May 03, 2022 18:30pm

When COVID struck our nation, I remember the swarm at the grocery stores. The idea of a mandatory lockdown meant we would be inside for a long time without access to food supplies.

My first trip to the store during that time was unlike anything I had ever witnessed. Masked patrons were on a mission, forcing their way around the store with baskets piled high. No one dared look one another in the eyes. Hellos, how are yous and other pleasantries were non-existent. Get the food and get out.

People were terrified. We didn’t know much about the virus and are still learning to this day. But at that time, we believed it could live up to 72 hours on hard surfaces. People weren’t just masked up, they had on gloves and some even with makeshift bio-hazard suits.

I chose to go on a Tuesday morning. I felt like I would miss the crowd that had to go on Mondays and there would be no way I would attempt a Saturday or a Friday afternoon.

The shelves were empty in many places. You were lucky to find anything on the canned food aisle, sugar and flour were hard to come by, pasta and frozen dinners were scarce, and bread was in high demand. Let’s not even talk about toilet paper…

As I began putting my items on the conveyor belt, an older gentleman behind me began to scold me for the amount of food I was buying. I was shocked at the way he spoke to me. I tried to explain that I was buying for 3 families, but he didn’t care. He spouted off that everyone thought the world was coming to an end and that we were taking all the food from the people who needed it.

Did I not need food? What about the families I was buying for?

I told him I appreciated his patience as I finished my transaction.

Emotion welled up inside me. I was already at a breaking point with not only being the designated person to go out and get supplies, but also worrying about my elderly in-laws that have health conditions. All of that on top of facing changes at work, church and life. I couldn’t see my family, my niece or nephews, and I was struggling.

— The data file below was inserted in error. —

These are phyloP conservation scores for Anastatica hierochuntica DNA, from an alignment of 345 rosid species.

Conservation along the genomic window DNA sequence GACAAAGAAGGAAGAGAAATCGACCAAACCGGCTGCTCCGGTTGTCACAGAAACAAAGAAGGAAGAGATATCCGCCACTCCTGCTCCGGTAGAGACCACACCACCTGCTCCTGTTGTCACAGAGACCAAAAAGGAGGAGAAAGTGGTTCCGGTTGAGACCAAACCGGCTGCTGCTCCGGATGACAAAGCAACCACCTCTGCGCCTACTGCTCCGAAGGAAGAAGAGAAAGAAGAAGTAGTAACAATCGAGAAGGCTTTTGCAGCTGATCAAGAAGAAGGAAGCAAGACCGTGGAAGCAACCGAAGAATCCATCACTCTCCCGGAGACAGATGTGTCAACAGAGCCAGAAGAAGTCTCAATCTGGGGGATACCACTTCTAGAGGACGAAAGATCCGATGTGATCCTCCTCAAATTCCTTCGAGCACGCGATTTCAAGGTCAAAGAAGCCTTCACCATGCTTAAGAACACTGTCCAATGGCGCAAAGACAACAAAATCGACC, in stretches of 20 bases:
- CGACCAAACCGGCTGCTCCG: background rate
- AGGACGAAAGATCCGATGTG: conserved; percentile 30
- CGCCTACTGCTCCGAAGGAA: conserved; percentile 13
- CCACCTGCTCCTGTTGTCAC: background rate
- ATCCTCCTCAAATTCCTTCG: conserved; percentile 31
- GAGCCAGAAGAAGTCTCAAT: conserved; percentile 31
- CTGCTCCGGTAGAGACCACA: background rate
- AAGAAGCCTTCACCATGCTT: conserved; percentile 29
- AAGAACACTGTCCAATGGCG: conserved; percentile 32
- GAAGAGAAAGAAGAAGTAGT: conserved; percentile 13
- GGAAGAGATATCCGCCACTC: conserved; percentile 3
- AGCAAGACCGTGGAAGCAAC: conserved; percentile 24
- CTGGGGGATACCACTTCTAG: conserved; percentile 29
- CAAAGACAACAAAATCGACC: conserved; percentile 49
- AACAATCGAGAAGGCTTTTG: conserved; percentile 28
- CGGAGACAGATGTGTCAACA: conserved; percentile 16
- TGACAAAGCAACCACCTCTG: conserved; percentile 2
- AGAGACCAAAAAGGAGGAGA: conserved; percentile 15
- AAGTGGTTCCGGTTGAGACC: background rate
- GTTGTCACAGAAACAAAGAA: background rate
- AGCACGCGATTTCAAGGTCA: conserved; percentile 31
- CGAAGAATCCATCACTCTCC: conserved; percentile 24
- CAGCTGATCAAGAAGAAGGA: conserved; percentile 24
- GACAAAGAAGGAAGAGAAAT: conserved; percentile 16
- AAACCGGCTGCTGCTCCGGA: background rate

I held it together as I paid, but his words ran through my mind over and over.

Was I doing the right thing? Was this man right? How could we do things better? What other options did we have? Was there a better way?

As we move into Leviticus 25, we see God giving a command to let the land rest on the seventh year.

“And the LORD spake unto Moses in mount Sinai, saying, Speak unto the children of Israel, and say unto them, When ye come into the land which I give you, then shall the land keep a sabbath unto the LORD. Six years thou shalt sow thy field, and six years thou shalt prune thy vineyard, and gather in the fruit thereof; But in the seventh year shall be a sabbath of rest unto the land, a sabbath for the LORD: thou shalt neither sow thy field, nor prune thy vineyard. That which groweth of its own accord of thy harvest thou shalt not reap, neither gather the grapes of thy vine undressed: for it is a year of rest unto the land.” (Leviticus 25:1-5)

For a whole year, they were to let the land rest. No planting and no harvesting, even of the wild things that grew. So, what were they supposed to do?

Trust in God, He would provide.

“And the sabbath of the land shall be meat for you; for thee, and for thy servant, and for thy maid, and for thy hired servant, and for thy stranger that sojourneth with thee, And for thy cattle, and for the beast that are in thy land, shall all the increase thereof be meat.” (Leviticus 25:6-7)

The seventh year, the people would hunt for their food.

Why would God do or say such a thing? We have to remember, this is God’s land that He gave to the Israelites. He is the landlord. He knows what’s best for the land.

In addition, He knows what’s right for His people. If they trusted so much in what they could grow themselves, would they look to God for their sustenance? This law helped them to remember who was their true provider. It also helped them learn to share with one another, in good times and in bad. This seventh year was like the sabbath, set apart for God.

Are we doing the same? Are we looking to God to provide for our daily needs? While much of America has overcome many of our food shortages, we have people still in need across the globe.

This has been a challenging time, but I can say this: I have seen more people return or reach out to God than I ever have before. Without all the other activities, families were once again united and worked together throughout the pandemic. We’ve started taking care of the widows and the children in need. Churches were forced out of the building and are now connecting more people to the gospel than ever before. People who once had no time for God are finding themselves more and more on their knees before Him. I just pray that it stays this way.

God’s law of rest for the land wasn’t about keeping something from the people, it was about refocusing their attention to what truly matters.

Where is our focus?

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